Scenario and investigation oblige, it is rather the brain that will have to play, and not the muscles. Ray will have to investigate a massacre in a pet shop, and for that, he will have to go through the different locations of his map by taking his car to load the different scenes. The crime scene, the office where you can find the coroner, the police boss or the shooting range, or your apartment where you can find ESPER, a software that, like in the movies, can analyze and zoom (then depixel) parts of images or videos, and make links with its information base to find additional clues. You also have at your disposal a kind of PDA, your “KIA”, a portable computer that centralizes all your data, and acts as a game menu. Who says Blade Runner also says, obviously, the Voight-Kampff testa test that allows to discover if some characters are replicants (recognizable by their lack of human emotions).

Blade Runner: Enhanced Edition test

If the original game is now cult for its scenario, its multiple branches and endings, and a non-linear narrative carried by very clean graphics for the time, this Enhanced Edition does not pay tribute to it. There is, strictly speaking, nothing new in this release (which is not a release, but I’m a boomer, ed.) The editor has just emulated the game as in a DosBox, integrating the software in a square frame on a 16/9 screen background. A great deal. The music, and the general atmosphere, oppressive with cold synth, has probably been slightly reworked, but overall, it was not essential. In the end, this is just a simple upscale of the game with a slight smoothing of the textures in the videos. It’s quite simple, it even looks uglier than before, with the stretching and this supposed 4K/60fps but not respected.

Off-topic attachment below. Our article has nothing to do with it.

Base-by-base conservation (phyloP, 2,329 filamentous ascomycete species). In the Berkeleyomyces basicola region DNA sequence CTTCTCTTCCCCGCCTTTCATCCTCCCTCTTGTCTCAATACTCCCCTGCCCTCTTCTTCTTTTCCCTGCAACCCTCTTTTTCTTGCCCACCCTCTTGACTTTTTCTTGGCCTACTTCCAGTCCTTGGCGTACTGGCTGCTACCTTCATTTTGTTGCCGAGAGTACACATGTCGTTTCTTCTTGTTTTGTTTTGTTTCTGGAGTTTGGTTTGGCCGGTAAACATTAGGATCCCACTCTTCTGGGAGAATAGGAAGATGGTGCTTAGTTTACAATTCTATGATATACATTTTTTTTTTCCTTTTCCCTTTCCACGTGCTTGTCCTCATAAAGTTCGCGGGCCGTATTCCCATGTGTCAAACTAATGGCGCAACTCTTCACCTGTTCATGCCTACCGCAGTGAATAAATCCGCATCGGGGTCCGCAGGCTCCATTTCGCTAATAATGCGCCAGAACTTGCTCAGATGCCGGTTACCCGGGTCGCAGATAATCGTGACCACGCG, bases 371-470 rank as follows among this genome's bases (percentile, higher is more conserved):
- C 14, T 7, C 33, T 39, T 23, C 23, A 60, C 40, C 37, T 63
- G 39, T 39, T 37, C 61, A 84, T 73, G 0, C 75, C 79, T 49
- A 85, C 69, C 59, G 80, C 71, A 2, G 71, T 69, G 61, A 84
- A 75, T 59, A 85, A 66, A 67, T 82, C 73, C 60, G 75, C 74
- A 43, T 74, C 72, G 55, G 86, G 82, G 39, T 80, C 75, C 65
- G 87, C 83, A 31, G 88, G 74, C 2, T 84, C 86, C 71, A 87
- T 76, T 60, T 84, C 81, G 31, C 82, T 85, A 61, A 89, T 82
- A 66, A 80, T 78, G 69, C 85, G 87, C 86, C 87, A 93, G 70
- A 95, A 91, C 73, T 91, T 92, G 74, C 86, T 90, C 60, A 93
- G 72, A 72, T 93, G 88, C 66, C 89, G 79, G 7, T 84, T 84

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Blade Never

Blade Runner: Enhanced Edition test

A barely improved re-release then, certainly not a remake nor a remaster, and not even an Enhanced Edition. All the more so as the aging mechanics and techniques (such as having to wait for ages between each scene because you have to finish the boarding animation, the cutscene, and the landing animation of your character, which was necessary at the time when PCs were struggling to calculate the megabytes of loading) may discourage the youngest. To top it all off, the excellent French language version of the time was not even brought by Nightdive, so you’ll have to make do with the very good subtitled VO. Let’s add to that many glitches, such as framerate drops, animation bugs (the character who flies away in his car… but without his car), a lipsync in strawberries or cutscenes that drag, but also a total absence of help for those who arrive and who must absolutely read the book of K.Dick to understand how a Voigt-Kampff test works. Actually, even knowing it, you still need to understand how to use it in this game. Hopefully the randomization of the graphics (one of the strengths of the title) has placed the objects or NPCs in the right places. Otherwise, you’ll have to pull your hair out while going back and forth (LEEEEEEEEENTS) between the office, your apartment and the investigation places, and click absolutely everywhere hoping to find the pixel you forgot to activate. A missed act for Nightdive, which doesn’t bode well, as we wait for their System Shock 2: Enhanced Edition…